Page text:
Author Topic: Coal stove???  (Read 2992 times)

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Offline 2zwudz

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Coal stove???
« on: November 22, 2007, 11:17:26 AM »
     Does anyone have a coal stove in their cabin or know anything about coal stoves?  Do they do a nice job of heating for long periods before needing reloaded? Do they burn a special type of coal or do they burn the type of coal that is used in coal fired power plants?


Mark

Offline MountainDon

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Re: Coal stove???
« Reply #1 on: November 22, 2007, 12:31:32 PM »
Vermont Casting makes one coal burning stove, the Vigilant II.

http://www.vermontcastings.com/content/products/productdetails.cfm?id=238

It's a great stove, well made and has an air inlet thermostat that works very well. (I had a wood burning version 25 years ago.) It can burn pea or nut size anthracite or bituminous coal. Anthracite has a lower ash content and will give more heat per pound of coal. Anthracite is also called hard coal, bituminous is soft.

Something in the stove has to be changed for one type or the other. Once you make a choice you cannot easily change to the other. There are probably others out there.

Coal may be more difficult to locate than wood. Check that out first.

Coal fires are more difficult to get going and are better suited to prolonged use over a cold winter. Not something you want to fire up for an evening. There's full info available for download on that web page.

As for whether or not it's the same coal as the power company; ask the power company what they burn.
« Last Edit: November 22, 2007, 12:59:29 PM by MountainDon »
Just because something has been done and has not failed, doesn’t mean it is good design.

Offline desdawg

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Re: Coal stove???
« Reply #2 on: November 22, 2007, 01:20:21 PM »
We used to burn coal when I was growing up in Montana. My Dad had a 1949 Dodge pickup and he would haul whatever that little truck would carry from a mine at Chinook, MT. I would shovel it out of the truck when it got home into a storage bin and from there it would go into the house in buckets. We had a trash burner type stove in the kitchen (2 cast iron lids) and a larger stove in the living room. Both stoves were good for either wood or coal so we used a mixture. Coal didn't leave as much ash as wood but you would sometimes get "clinkers" which were hard contorted shapes in the ash. There must have been some metal in the coal that caused those. Wow, I haven't thought about this stuff in years. The one thing I can tell you for sure is that wood is much cleaner to work with than coal. With a coal fire however you could "bank" the fire at night and it would still be hot in the morning. The wood fire would be burned nearly if not completely out.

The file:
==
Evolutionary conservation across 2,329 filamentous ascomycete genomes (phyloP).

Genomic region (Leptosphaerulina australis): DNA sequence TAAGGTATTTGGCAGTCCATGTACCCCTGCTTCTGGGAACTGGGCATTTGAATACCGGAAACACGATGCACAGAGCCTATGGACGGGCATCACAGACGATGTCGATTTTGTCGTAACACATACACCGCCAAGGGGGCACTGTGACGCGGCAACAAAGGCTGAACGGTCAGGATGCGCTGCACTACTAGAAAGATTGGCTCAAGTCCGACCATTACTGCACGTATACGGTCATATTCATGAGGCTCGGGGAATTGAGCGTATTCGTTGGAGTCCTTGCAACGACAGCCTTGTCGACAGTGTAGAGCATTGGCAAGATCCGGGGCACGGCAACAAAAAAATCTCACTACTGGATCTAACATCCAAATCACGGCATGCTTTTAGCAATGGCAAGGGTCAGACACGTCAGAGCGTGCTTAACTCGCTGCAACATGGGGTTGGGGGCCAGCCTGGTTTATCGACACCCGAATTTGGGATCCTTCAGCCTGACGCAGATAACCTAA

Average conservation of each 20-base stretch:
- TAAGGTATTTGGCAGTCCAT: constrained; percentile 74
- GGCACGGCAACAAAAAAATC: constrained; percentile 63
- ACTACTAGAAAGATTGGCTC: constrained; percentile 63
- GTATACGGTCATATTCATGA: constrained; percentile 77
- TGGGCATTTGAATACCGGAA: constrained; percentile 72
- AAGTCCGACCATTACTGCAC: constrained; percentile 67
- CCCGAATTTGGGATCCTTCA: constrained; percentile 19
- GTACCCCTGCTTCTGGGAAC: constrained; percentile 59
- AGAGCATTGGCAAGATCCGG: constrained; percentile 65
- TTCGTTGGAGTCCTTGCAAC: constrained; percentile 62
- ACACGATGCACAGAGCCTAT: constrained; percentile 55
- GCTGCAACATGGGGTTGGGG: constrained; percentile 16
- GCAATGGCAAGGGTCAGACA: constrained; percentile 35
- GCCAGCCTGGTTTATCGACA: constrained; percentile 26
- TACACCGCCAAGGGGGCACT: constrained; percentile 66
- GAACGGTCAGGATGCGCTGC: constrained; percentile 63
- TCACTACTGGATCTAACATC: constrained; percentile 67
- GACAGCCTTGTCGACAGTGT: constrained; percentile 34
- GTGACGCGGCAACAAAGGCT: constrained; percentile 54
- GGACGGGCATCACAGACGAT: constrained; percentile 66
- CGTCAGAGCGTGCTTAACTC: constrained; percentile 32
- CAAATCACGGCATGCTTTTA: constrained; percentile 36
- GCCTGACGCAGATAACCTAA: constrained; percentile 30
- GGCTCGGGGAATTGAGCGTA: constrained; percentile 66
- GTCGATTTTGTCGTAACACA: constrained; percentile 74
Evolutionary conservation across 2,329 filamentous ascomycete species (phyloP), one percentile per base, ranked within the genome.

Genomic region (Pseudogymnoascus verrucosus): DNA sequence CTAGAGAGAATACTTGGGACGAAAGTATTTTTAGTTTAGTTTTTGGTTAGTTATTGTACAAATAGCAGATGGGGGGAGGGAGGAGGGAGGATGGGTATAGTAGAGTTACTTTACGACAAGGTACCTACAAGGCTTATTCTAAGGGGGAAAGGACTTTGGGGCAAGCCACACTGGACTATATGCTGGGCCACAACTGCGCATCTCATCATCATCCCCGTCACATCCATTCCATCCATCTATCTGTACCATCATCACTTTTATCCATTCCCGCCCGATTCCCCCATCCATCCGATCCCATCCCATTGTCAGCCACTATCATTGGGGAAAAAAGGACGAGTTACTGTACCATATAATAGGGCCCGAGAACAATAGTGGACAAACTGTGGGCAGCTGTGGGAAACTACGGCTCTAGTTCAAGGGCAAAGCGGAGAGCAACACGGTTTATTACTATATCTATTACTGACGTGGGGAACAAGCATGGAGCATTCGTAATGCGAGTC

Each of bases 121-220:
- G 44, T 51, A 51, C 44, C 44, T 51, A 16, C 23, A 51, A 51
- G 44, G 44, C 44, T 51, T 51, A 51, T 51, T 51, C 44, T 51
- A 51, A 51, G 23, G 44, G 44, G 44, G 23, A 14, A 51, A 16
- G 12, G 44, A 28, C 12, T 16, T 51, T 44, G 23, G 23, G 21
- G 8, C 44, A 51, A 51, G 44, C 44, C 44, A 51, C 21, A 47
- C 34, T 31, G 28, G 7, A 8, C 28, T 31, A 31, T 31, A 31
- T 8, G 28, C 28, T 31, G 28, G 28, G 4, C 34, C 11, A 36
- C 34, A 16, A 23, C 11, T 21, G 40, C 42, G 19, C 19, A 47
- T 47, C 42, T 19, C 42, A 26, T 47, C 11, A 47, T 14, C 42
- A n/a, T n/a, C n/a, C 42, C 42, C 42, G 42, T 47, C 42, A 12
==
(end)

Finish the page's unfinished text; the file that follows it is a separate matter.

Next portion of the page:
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Offline peternap

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Re: Coal stove???
« Reply #3 on: November 23, 2007, 03:14:12 PM »
When I was a kid, we had a wood burning Kitchen stove that we cooked on. It also had a tank for hot water.

As the main heat for the house, we had a coal burning pot bellied stove in the (I guess you'd call it the den).

Good heat and not quite as much work as wood...but was it ever dirty and left a smell that was not pleasant at all.

Later in life when we got to be real fancy people rofl we had a coal fired hot water heating system. For those of you that are familiar with a Christmas Story.....Ralphies father's reaction to "a clinker" was pretty accurate.

It is a very dirty way to heat!!!!!!!!!
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Offline MountainDon

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Re: Coal stove???
« Reply #4 on: November 23, 2007, 03:29:28 PM »
I house I grew up in was heated with a coal fired hot water and radiator system. The furnace was fed by a motor driven screw auger from a hopper that held several days worth of coal, more when the weather was moderate. There was a coal bin (like a big walk in closet) in the corner of the basement.

Two big jobs. One filling the hopper and the second hauling the ashes out to the ash pit. Oh and a third big job in a cold winter, when extra supplies of coal were needed. Shoveling a walk way from the lane to the coal dump hatch. The guy delivering the coal had to carry sacks from truck to house and dump them.

When the system was converted to gas it took forever to get rid of the black coal dust (when the bin was torn down.

Sure is nice to flick the little switch on the thermostat from cool to heat and call it a day.

Just because something has been done and has not failed, doesn’t mean it is good design.

 

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